Jewish World Review May 7, 2002 / 25 Iyar, 5762
http://www.NewsAndOpinion.com | If we are serious about winning the war on terror, and serious about homeland security, we'd better think seriously about reinstating the military draft.
General Tommy Franks, the commander of U.S. Central Command, reportedly has said 200,000 U.S. troops would be required for an invasion of Iraq. Though this is a far cry from the 550,000 who took part in the Gulf War, it's still a bunch, and it will be a strain to provide them.
We have only 10 divisions in the active Army (40 percent fewer than the 18 we could call upon for Operation DESERT STORM), and substantial elements of them are committed elsewhere. We have a division in Korea, the equivalent of another division on peacekeeping missions in Bosnia, Kosovo and the Sinai Peninsula, and a brigade plus in Afghanistan. Most of our Army divisions were understrength at the end of the Clinton administration. Recruiters report that although there has been an increase in inquiries about military service since Sept. 11, there has been no upsurge in enlistments.
The recent arrest of 140 airport workers at the three Washington-area airports for lying on their security applications, and the continuing failure of screeners to spot weapons and explosives in tests indicates airport security is still more rhetorical than real.
The House of Representatives has voted overwhelmingly to restructure the Immigration and Naturalization Service, an indication that lawmakers consider the INS, the agency chiefly responsible for border security, to be the most dysfunctional of federal agencies, which is remarkable considering the competition.
The Border Patrol has for years been the Rodney Dangerfield of federal law enforcement, and is now losing many of its best people to a poorly conceived expansion of the sky marshal program.
At a conference at Duke University April 11, the Deputy Director of the Central Intelligence Agency said it is not a question of whether there will be another terror attack on American soil, but of when it will occur, and what form it will take. If we have to rely chiefly upon the INS, the Border Patrol and the Transportation Security Administration to keep terrorists out of the country and off of our airplanes, it is hard to disagree with him.
Arguably the most effective, and certainly the least appreciated agency involved in homeland defense is the Coast Guard. The Coast Guard is a multi-faceted institution: part a safety and environmental protection agency; part a law enforcement agency, and above all - to Coast Guardsmen and women - a military service.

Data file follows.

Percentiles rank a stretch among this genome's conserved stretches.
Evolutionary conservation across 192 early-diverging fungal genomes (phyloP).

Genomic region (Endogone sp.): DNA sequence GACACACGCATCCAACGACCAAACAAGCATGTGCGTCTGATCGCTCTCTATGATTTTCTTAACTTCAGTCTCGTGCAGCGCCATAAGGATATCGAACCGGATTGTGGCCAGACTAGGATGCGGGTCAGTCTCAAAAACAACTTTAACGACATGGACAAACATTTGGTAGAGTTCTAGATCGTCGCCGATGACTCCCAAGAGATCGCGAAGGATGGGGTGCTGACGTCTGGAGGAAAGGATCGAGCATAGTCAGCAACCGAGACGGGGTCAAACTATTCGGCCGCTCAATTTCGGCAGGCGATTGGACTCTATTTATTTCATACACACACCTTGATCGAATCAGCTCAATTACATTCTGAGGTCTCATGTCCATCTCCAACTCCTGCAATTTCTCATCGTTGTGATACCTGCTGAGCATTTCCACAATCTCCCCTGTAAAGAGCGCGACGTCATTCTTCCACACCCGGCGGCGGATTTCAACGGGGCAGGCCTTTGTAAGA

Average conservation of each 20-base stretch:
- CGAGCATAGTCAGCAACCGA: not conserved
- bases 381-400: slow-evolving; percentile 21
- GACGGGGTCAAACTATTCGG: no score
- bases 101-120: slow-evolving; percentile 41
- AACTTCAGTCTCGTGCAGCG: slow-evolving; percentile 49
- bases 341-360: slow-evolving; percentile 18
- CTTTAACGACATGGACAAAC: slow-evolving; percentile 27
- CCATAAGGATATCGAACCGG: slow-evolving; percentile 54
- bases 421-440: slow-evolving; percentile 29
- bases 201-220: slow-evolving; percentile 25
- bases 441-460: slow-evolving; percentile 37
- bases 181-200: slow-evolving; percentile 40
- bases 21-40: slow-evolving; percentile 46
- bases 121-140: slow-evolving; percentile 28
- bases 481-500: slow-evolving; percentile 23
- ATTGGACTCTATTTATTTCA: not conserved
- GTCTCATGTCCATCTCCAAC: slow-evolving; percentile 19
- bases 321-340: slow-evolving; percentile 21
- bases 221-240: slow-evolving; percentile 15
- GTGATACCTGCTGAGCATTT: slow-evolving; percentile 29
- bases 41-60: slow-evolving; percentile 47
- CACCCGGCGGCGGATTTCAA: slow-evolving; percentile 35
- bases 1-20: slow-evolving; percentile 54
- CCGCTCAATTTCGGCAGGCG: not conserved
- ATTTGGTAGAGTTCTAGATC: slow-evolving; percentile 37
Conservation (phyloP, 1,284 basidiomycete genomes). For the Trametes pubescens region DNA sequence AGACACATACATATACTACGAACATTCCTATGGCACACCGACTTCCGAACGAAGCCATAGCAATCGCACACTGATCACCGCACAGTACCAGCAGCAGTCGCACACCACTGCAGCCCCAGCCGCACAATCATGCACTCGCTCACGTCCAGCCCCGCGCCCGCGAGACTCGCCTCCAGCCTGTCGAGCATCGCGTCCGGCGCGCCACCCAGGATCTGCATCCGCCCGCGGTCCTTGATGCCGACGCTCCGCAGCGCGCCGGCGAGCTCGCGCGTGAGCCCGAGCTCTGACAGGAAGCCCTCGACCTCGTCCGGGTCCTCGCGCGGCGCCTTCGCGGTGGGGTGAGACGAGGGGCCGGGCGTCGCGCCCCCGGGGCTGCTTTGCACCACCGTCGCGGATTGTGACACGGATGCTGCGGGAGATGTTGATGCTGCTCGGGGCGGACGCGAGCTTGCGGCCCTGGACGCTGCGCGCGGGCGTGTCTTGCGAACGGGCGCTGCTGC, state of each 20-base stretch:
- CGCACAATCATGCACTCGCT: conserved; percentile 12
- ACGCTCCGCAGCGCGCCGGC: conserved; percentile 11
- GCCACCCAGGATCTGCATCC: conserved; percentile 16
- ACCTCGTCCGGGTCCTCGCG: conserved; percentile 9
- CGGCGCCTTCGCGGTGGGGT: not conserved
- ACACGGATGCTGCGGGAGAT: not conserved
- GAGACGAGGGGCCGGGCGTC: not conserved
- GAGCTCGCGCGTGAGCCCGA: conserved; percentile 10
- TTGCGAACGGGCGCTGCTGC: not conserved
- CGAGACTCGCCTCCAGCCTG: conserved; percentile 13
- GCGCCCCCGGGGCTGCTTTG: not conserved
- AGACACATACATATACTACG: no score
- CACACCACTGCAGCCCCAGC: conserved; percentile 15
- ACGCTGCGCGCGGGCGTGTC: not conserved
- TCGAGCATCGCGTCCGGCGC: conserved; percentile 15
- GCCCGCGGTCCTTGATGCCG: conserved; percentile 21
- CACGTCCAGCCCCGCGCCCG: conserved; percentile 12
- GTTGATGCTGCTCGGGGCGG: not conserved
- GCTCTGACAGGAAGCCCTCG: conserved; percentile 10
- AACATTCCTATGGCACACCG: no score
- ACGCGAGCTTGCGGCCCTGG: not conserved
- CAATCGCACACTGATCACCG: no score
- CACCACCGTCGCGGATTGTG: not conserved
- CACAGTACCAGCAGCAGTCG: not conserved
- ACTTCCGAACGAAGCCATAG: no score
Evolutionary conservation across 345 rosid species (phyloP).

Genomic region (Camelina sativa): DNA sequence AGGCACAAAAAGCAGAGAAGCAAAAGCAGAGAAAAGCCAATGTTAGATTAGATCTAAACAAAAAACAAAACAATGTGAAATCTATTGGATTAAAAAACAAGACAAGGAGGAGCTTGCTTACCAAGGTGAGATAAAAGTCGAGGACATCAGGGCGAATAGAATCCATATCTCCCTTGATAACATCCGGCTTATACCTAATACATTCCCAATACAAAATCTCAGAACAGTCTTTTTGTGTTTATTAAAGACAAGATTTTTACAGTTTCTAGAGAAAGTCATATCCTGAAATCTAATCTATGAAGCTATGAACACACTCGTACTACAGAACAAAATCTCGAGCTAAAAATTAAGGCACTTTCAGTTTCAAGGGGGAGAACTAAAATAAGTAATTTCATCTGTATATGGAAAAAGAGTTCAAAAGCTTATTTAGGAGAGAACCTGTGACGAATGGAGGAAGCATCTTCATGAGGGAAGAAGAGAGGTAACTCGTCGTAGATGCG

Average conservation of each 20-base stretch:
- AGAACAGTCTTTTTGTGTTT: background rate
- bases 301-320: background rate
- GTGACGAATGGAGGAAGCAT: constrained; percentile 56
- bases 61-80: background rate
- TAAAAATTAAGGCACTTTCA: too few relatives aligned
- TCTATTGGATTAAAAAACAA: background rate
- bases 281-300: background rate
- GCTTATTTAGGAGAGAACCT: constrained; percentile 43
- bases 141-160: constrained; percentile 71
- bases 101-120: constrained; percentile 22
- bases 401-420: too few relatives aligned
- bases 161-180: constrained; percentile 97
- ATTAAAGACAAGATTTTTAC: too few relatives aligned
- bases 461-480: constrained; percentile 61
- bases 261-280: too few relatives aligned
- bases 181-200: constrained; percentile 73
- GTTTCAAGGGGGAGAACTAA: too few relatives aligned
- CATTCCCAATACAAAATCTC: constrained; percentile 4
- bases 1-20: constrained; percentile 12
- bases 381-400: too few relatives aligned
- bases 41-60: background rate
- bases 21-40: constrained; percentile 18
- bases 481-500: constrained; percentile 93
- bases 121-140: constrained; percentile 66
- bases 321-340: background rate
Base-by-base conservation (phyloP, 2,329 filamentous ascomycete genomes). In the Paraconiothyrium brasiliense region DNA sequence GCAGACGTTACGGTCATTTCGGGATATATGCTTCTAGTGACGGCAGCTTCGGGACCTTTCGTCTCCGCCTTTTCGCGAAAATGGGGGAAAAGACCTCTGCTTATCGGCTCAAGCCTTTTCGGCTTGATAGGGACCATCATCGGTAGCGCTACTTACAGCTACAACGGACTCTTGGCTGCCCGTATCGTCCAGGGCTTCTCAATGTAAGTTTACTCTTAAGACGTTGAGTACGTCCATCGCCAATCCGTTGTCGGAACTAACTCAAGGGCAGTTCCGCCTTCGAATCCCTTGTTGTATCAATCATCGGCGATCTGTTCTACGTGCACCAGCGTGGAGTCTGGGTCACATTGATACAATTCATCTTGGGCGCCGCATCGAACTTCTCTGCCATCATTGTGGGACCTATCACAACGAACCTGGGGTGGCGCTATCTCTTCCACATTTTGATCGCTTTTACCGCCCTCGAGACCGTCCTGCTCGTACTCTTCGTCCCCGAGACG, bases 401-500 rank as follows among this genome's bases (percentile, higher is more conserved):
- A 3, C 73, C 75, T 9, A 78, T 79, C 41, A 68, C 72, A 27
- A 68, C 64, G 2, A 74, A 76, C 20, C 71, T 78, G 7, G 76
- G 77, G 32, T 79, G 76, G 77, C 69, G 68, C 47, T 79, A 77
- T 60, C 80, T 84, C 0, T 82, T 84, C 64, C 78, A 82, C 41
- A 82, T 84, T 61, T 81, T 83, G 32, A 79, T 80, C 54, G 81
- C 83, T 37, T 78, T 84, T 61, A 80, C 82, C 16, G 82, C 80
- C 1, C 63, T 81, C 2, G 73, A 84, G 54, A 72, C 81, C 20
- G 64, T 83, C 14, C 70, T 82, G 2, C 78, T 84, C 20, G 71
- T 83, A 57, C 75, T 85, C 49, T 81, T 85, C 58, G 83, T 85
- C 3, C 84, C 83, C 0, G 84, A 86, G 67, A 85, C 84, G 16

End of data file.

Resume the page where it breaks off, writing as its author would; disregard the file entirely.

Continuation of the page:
Though it is short-handed and must operate with antiquated equipment, the Coast Guard has done a remarkable job of protecting our ports, and of nabbing drug smugglers and illegal aliens. The Coast Guard deserves more respect (and resources) than it's been getting, and to get out from under the brain-dead administration of Transportation Secretary Norm Mineta. The Coast Guard should be a model for homeland security, and one of the cornerstones of a Cabinet department devoted to homeland defense. The other should be a reconfigured Army National Guard, which would assume primary responsibility for airport screening and land border security.
We should draft for the Army National Guard. Airport screening and border patrols are tedious work which cannot be well paid, but for which we require intelligent, vigilant people who are loyal to the United States. A 15-month period of service would permit a year of active duty after basic training.
This would not be too great a hardship to impose upon young people, who would be rewarded with G.I. Bill benefits.
Because the draft would be for homeland defense, mothers needn't worry about their sons being shot in foreign wars. But the draft should spur enlistments in the other armed forces, because some will figure that if they have to serve anyway, they might as well do something more exciting.
Reinstitution of conscription, even for this limited purpose, also would be
an important signal of national resolve. The resurgence of patriotism since
Sept. 11 largely has been restricted to rhetoric and flag-waving. But the
preservation of liberty requires more than gestures.
05/03/02: An expanded NATO is needed as a counterweight to the UN and the EU